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For years, patients with Chronic Fatigue Syndrome (CFS) found themselves fighting an uphill battle to get the attention they deserved. For many patients, the medical community and others viewed their symptoms as a laundry list of complaints that were not specific enough to be treated.

Many patients were outright dismissed with "It's all in your head." However, recently the CDC, with the help of the Chronic Fatigue and Immune Dysfunction Syndrome Association of America, began an initiative to inform the public, as well as healthcare professionals about this affliction that affects over one million people in the U.S.

Because there are no specific blood test or imaging studies that can pinpoint the diagnosis, CFS must be excluded from other medical conditions that could have similar clinical symptoms. So what are the hallmarks of CFS?

Basically, folks just don't feel right. Usually they have a combination of symptoms that last for more than six months. For example:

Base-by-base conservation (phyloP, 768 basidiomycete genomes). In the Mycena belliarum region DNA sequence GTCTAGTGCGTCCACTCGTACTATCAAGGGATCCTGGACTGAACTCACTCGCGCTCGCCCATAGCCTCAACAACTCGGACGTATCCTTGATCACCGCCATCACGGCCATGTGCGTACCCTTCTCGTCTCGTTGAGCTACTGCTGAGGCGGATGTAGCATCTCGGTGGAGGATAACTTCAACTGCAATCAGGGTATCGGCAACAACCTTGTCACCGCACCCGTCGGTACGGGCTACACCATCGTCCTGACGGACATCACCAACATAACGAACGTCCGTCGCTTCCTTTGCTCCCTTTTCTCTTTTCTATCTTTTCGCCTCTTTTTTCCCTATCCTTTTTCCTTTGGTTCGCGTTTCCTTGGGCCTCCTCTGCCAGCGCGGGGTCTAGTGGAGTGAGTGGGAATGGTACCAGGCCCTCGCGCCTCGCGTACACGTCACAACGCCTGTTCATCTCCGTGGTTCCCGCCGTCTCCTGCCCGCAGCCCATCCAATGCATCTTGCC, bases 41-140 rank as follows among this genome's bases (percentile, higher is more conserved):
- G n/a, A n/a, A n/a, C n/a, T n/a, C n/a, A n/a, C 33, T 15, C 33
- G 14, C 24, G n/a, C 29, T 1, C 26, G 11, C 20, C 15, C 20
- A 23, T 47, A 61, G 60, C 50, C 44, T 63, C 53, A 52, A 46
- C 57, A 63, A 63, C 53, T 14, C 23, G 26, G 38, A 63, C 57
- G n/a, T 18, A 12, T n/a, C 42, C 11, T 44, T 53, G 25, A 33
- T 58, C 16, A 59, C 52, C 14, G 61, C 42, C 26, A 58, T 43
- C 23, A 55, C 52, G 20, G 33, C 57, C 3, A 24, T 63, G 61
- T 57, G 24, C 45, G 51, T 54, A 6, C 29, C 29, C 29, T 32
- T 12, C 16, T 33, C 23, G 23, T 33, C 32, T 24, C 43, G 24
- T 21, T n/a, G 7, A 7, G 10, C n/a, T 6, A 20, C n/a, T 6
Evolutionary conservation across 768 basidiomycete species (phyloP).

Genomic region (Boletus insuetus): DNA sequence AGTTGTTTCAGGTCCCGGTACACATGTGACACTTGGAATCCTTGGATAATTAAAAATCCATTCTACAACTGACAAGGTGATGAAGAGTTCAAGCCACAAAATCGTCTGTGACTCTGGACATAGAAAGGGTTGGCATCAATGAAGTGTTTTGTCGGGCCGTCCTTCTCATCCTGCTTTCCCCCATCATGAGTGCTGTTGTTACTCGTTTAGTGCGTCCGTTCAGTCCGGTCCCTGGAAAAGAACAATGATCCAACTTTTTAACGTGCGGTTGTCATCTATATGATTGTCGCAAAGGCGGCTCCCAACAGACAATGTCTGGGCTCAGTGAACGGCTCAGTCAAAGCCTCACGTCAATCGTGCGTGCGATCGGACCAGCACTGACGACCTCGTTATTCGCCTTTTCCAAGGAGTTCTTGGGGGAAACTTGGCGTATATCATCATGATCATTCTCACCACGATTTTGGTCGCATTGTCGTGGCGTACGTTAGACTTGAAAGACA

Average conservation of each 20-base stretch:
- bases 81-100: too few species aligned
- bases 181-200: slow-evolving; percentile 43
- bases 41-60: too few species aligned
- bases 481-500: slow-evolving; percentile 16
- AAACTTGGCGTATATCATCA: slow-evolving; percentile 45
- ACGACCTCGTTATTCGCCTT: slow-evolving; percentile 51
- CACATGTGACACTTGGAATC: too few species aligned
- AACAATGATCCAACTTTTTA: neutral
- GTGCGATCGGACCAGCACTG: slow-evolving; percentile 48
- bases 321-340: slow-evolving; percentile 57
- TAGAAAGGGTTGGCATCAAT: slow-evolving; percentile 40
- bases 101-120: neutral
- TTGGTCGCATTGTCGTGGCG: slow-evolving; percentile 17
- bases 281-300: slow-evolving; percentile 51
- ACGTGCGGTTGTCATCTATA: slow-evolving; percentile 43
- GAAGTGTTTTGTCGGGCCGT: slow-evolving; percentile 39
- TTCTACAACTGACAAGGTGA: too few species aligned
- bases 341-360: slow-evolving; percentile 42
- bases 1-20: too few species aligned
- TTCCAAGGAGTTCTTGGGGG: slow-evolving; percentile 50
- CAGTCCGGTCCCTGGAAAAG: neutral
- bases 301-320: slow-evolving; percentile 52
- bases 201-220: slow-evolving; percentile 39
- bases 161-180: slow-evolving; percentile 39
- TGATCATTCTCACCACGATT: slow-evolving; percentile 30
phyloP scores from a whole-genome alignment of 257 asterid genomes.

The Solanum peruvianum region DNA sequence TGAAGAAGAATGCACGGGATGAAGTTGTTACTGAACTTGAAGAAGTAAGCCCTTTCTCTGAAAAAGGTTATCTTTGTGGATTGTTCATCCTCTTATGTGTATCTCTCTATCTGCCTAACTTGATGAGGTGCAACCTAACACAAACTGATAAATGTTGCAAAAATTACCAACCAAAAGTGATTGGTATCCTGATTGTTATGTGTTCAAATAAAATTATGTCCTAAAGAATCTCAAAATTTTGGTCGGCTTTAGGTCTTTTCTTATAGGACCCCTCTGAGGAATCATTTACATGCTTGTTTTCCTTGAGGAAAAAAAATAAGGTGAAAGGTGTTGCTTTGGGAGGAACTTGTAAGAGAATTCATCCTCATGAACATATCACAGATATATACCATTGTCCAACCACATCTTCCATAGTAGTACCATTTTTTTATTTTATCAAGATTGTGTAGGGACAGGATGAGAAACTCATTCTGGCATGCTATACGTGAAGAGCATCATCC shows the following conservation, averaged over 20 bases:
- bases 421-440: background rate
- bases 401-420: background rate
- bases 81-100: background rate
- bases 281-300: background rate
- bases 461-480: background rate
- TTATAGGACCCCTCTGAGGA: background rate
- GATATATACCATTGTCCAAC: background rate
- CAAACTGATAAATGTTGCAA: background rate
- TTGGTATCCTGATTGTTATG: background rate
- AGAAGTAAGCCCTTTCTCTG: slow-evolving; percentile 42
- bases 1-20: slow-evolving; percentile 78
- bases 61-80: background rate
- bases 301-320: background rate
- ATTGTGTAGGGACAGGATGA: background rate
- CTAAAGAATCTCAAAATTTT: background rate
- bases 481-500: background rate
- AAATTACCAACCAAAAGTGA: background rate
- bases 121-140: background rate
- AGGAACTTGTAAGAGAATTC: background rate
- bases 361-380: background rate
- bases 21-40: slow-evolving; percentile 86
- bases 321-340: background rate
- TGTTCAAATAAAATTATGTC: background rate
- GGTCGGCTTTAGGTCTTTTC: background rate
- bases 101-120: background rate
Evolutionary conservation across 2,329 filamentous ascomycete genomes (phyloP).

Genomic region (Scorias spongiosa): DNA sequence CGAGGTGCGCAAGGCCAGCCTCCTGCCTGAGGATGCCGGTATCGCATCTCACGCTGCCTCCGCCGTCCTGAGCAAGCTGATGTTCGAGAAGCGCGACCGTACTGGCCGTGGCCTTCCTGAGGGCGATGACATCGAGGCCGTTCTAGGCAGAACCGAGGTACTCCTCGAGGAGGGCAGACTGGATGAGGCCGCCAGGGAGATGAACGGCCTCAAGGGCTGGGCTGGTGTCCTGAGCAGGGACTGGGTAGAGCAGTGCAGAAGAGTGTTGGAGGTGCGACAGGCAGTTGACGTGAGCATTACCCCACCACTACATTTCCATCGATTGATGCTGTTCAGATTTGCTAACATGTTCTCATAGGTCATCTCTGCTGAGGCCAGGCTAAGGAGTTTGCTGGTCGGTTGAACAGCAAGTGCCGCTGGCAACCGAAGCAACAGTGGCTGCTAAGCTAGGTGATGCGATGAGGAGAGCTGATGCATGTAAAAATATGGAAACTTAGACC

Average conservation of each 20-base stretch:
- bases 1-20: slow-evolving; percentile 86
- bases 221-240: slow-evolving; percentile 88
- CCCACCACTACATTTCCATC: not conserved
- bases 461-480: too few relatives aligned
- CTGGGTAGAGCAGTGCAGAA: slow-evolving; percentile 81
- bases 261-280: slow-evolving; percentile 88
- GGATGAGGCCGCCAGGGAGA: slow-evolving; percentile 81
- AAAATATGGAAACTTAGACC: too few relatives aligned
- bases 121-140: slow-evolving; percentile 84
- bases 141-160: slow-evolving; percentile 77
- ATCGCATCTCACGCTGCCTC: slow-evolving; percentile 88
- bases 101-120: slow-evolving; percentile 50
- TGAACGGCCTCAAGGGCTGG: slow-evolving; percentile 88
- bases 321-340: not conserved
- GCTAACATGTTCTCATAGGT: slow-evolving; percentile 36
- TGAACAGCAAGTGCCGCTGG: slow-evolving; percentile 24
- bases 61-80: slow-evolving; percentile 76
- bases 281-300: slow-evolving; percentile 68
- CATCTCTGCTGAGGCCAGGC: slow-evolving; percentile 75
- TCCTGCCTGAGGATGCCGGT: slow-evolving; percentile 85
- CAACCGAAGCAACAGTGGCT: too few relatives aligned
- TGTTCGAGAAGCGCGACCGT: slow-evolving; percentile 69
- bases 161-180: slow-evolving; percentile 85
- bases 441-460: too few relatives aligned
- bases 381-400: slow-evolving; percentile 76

• Unexplained persistent fatigue not due to exercise.

• Impaired memory or concentration.

• Waking up tired, even after a long sleep.

• Muscle or joint pain without swelling.

• Persistent headaches.

• Sore throat or lymph node tenderness.

Many researcher specialists are still not sure about the exact cause of CFS, but one area of interest is our immune system. Special attention is being given to the way people recover from viral illnesses, and why some of those people then go on to develop CFS. There are some known diseases that have similar symptoms and must be ruled out, including mononucleosis, lyme disease, lupus, and fibromyalgia.

Even though there is no "silver bullet" treatment available, there are certain things that people can do to help with their symptoms:

• Find the right healthcare professional. You need someone who understands your symptoms and can do the right tests to separate them from any underlying medical conditions.

• Find out about pharmaceutical options. Certain medications could help, especially with symptoms like muscle pain, sleeping problems, or depression.

• Get a good support system from family and friends, and make sure they understand what you are feeling is a real disease, not just something in your imagination.

• Exercise regularly, and monitor your weight. I know it is easier said than done, but with the right support system it might just work.

• Eat a healthy, balanced diet. I like organic diets to help boost the immune system. Stay away from junk food, and seek out foods that are high in Vitamin C, B-complex, and essential oils.

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